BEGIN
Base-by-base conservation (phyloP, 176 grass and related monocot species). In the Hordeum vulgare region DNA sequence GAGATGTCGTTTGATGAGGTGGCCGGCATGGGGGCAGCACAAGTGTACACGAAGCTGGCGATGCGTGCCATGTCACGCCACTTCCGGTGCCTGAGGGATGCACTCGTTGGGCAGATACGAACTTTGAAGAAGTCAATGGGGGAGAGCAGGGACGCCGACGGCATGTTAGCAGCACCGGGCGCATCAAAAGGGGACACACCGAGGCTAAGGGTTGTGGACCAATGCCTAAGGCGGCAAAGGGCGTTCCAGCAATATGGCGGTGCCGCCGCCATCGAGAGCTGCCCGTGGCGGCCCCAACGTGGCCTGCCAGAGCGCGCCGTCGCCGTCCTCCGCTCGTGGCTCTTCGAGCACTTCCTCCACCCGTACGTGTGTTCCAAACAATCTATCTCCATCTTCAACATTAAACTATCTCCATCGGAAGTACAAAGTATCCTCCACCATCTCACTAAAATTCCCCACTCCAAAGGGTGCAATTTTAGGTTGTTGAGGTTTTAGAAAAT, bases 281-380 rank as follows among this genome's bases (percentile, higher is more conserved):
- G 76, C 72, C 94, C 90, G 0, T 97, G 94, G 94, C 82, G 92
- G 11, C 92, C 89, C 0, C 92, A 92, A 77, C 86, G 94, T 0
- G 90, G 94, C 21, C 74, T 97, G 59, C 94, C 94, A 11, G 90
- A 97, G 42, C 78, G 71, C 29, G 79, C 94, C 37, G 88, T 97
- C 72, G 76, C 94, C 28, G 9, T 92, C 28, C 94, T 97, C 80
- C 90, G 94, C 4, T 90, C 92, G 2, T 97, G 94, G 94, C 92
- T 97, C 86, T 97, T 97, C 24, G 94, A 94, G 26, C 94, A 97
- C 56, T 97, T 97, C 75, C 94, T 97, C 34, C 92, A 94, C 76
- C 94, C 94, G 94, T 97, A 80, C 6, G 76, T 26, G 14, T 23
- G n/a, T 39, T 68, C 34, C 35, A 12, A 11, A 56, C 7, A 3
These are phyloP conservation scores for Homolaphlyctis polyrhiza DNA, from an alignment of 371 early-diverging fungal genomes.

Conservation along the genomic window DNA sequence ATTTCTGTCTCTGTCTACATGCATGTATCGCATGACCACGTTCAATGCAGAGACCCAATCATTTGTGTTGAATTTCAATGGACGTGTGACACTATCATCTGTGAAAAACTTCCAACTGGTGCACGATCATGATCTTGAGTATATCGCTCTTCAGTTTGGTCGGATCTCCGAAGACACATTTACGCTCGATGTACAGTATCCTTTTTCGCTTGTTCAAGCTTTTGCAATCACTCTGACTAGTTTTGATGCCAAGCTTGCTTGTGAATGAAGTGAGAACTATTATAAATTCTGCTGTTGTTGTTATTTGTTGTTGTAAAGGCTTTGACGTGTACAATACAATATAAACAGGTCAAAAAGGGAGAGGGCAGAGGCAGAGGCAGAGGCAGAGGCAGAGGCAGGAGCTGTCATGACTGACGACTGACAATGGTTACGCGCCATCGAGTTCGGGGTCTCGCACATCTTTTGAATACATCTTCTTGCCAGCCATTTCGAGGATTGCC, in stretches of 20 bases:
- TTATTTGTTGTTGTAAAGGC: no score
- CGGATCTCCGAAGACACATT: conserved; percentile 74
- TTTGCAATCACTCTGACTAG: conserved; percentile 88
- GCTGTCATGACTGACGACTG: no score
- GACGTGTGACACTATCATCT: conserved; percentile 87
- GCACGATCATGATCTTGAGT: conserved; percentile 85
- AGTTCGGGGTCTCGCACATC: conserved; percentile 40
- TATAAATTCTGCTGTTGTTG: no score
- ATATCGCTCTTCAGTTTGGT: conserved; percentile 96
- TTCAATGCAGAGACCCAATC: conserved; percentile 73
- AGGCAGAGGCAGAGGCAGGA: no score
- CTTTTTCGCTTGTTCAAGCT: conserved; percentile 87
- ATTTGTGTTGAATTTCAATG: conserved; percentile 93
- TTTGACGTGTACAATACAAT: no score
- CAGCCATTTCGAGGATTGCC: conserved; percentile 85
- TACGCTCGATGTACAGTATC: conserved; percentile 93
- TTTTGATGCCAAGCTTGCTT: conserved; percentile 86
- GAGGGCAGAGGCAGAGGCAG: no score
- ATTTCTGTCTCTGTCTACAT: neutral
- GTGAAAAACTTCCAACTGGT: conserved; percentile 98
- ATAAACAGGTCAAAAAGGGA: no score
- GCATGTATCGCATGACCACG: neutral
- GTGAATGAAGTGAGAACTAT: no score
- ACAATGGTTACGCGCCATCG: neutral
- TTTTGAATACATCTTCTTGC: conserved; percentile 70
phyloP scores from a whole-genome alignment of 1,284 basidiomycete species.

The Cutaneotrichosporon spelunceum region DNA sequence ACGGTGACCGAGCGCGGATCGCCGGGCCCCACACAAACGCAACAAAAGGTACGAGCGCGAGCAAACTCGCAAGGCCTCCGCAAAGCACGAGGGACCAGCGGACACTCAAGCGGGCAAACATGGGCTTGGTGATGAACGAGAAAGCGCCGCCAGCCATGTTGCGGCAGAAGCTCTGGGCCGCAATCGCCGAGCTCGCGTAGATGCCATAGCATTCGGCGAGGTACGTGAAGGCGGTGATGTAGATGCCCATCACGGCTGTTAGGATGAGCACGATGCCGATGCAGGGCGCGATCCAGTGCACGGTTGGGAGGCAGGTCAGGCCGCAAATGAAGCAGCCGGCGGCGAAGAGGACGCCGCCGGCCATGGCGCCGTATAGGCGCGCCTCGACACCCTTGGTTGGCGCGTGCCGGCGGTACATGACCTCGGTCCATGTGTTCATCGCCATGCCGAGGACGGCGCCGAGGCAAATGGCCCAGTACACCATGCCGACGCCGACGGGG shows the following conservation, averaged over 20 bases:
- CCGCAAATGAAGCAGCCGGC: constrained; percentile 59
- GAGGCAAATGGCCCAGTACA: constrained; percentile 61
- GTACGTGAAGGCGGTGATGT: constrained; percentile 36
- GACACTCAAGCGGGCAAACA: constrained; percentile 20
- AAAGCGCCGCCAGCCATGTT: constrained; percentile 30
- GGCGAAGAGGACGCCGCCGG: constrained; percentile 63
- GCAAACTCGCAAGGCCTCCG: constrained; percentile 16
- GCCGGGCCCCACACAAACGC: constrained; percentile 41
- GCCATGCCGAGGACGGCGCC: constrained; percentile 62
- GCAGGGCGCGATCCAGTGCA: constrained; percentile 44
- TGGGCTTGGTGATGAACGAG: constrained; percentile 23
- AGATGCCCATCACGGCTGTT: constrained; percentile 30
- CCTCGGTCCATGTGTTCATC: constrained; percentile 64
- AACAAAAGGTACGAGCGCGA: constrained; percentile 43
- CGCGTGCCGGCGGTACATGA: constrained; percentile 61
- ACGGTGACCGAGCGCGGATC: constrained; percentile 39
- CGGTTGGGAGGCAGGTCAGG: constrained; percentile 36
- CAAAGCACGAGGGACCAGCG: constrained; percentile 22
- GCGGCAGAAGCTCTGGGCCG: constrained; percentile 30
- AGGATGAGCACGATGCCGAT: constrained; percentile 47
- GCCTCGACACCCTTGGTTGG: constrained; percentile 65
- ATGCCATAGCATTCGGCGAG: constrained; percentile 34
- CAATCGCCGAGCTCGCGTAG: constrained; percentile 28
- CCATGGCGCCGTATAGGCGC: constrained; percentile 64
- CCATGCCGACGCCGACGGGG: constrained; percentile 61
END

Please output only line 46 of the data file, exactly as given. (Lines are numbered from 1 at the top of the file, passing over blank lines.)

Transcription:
- GGCGAAGAGGACGCCGCCGG: constrained; percentile 63